Out Of Range
by s.a.

Ray was having a shitty day, the kind where one thing goes wrong and you just know from that moment on you were going to be pissy, waiting for the next crummy thing to happen. This morning it was waking up to no hot water and only half a scoop of coffee left in the can, barely enough to get one eyelid open. The car started, but instead of the commercial-free punk on his usual station, they'd switched to some kind of commentary morning show. Ray turned off the radio in disgust and promptly got gridlocked in traffic, even using the back roads.

He got to work, and Welsh yelled that he was desk jockey for the day. No amount of bitching would get Welsh to let up on him, so he threw himself into his chair and hit the paperwork. For four mind-numbing hours he waded through every scrap of paper he'd put off for the past three months, cursing his procrastination with every signature--in triplicate.

Lunchtime rolled around and he tried to place an order at the Caribbean restaurant a few blocks down, but they apologized profusely and said their delivery guy called in sick and they were swamped with the lunch rush and couldn't send someone out. Ray'd been craving jerk chicken all week, and no, he didn't want pizza, Frannie, thanks for the suggestion. He got a gummy sandwich and chips from the machine and sighed as he sat down to continue wading through the now-halved stack of files and paperwork.

He barely noticed when two-thirty rolled around and Huey suggested he take a smoke break before he bounced to the ceiling, pointing at Ray's jittery leg. Ray nodded and weaved through the afternoon delinquent-fest in the main lobby to sit outside the back door and bring a Camel up to his lips.

Frannie glared at him when he hefted a two-foot high stack of files onto her desk around fifteen to five, but he just gave her a cheeky grin and said, "Your problem now, sister dear."

He got home pretty quickly, using every shortcut he knew. Salvador was waiting for him outside his building, and he gave him an extra-big tip for good timing. He ran upstairs, but was disappointed to find that the hockey game was pre-empted by a sappy family made-for-television movie. He sighed, shrugged out of his clothes, and sat on his couch eating pizza and flipping channels.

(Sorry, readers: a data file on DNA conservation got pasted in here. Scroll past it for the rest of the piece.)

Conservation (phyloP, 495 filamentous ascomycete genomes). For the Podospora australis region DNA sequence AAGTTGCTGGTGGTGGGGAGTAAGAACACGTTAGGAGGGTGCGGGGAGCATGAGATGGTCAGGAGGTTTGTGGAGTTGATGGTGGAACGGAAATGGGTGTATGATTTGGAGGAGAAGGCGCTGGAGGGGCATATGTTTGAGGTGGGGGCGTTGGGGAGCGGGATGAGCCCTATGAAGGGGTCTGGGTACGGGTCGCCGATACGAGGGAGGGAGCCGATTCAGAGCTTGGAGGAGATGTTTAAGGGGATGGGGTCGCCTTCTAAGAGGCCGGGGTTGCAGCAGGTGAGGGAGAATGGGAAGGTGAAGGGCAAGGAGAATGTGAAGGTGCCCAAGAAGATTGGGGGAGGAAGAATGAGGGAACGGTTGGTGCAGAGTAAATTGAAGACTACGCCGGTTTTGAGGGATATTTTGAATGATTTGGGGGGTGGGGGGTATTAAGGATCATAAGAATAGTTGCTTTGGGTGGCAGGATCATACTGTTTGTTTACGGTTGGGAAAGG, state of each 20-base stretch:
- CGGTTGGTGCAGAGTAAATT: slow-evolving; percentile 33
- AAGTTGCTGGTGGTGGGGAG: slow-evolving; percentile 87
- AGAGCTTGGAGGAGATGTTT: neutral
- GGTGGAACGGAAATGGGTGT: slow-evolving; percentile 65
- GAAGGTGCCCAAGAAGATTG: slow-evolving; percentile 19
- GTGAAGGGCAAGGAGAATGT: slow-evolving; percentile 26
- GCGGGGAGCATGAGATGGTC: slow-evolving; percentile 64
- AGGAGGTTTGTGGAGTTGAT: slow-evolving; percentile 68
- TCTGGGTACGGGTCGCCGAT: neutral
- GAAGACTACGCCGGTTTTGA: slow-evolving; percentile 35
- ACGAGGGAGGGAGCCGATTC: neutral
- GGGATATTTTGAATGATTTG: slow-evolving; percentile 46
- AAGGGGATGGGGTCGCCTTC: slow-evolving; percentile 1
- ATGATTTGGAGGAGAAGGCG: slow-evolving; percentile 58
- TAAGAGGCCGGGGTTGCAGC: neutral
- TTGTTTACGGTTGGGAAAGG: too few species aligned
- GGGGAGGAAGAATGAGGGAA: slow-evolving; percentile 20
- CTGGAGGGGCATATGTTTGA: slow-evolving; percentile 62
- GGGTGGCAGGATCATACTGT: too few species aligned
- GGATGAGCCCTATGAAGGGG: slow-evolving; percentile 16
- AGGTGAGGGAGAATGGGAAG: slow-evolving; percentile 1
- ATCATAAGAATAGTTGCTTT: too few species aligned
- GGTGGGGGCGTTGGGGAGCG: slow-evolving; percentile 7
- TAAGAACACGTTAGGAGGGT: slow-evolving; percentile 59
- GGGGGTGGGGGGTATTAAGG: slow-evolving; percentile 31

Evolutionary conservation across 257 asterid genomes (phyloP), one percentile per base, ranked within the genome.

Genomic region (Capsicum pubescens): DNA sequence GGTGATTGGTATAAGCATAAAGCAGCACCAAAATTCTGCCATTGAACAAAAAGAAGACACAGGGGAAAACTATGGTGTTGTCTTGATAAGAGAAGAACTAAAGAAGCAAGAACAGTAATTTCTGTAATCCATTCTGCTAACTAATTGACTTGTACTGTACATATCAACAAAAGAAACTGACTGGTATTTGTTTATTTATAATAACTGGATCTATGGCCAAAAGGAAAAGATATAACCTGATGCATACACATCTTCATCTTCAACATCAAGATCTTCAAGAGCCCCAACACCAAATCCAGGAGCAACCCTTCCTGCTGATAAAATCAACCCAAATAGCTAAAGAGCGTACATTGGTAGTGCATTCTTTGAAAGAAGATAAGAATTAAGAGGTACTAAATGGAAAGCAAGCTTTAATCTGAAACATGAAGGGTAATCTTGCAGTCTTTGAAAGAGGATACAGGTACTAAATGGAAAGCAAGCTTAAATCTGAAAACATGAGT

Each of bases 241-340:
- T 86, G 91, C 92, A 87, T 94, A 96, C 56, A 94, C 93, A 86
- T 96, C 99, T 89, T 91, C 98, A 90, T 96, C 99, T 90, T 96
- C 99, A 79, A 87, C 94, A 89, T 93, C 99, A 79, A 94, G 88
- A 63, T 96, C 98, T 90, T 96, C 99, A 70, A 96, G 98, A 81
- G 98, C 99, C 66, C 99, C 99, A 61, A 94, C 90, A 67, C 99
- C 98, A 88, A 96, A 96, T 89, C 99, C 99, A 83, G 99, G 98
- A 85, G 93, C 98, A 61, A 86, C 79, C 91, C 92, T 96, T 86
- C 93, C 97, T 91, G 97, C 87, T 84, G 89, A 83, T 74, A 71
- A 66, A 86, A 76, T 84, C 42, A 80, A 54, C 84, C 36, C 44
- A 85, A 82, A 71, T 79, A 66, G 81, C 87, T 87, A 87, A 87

He organized his mail, paid his bills, picked up his dirty laundry from the floor. Threw a tennis ball against the wall for awhile, looked for a winter coat he thought he'd buried in the hall closet. He found an old typewriter, a box full of photo albums, his sweatshirt from college, but no coat.

Ray gave up and headed to the kitchen, where he realized he hadn't actually bought coffee for the following morning and rolled his eyes, smacked his forehead. He grabbed his keys and opened to door to leave, and there was Fraser, standing in the doorway with his fist poised for a knock.

Ray looked at him, at the rucksack and duffel slung over his shoulders, and threw himself at Fraser, wrapping him in a vise-like hug. His keys fell to the floor, and he stuck his nose down Fraser's collar. "I am so glad you are back from vacation," he mumbled against Fraser's chest, but Fraser seemed to understand and folded Ray into his arms. "I missed you too," he said against Ray's hair.


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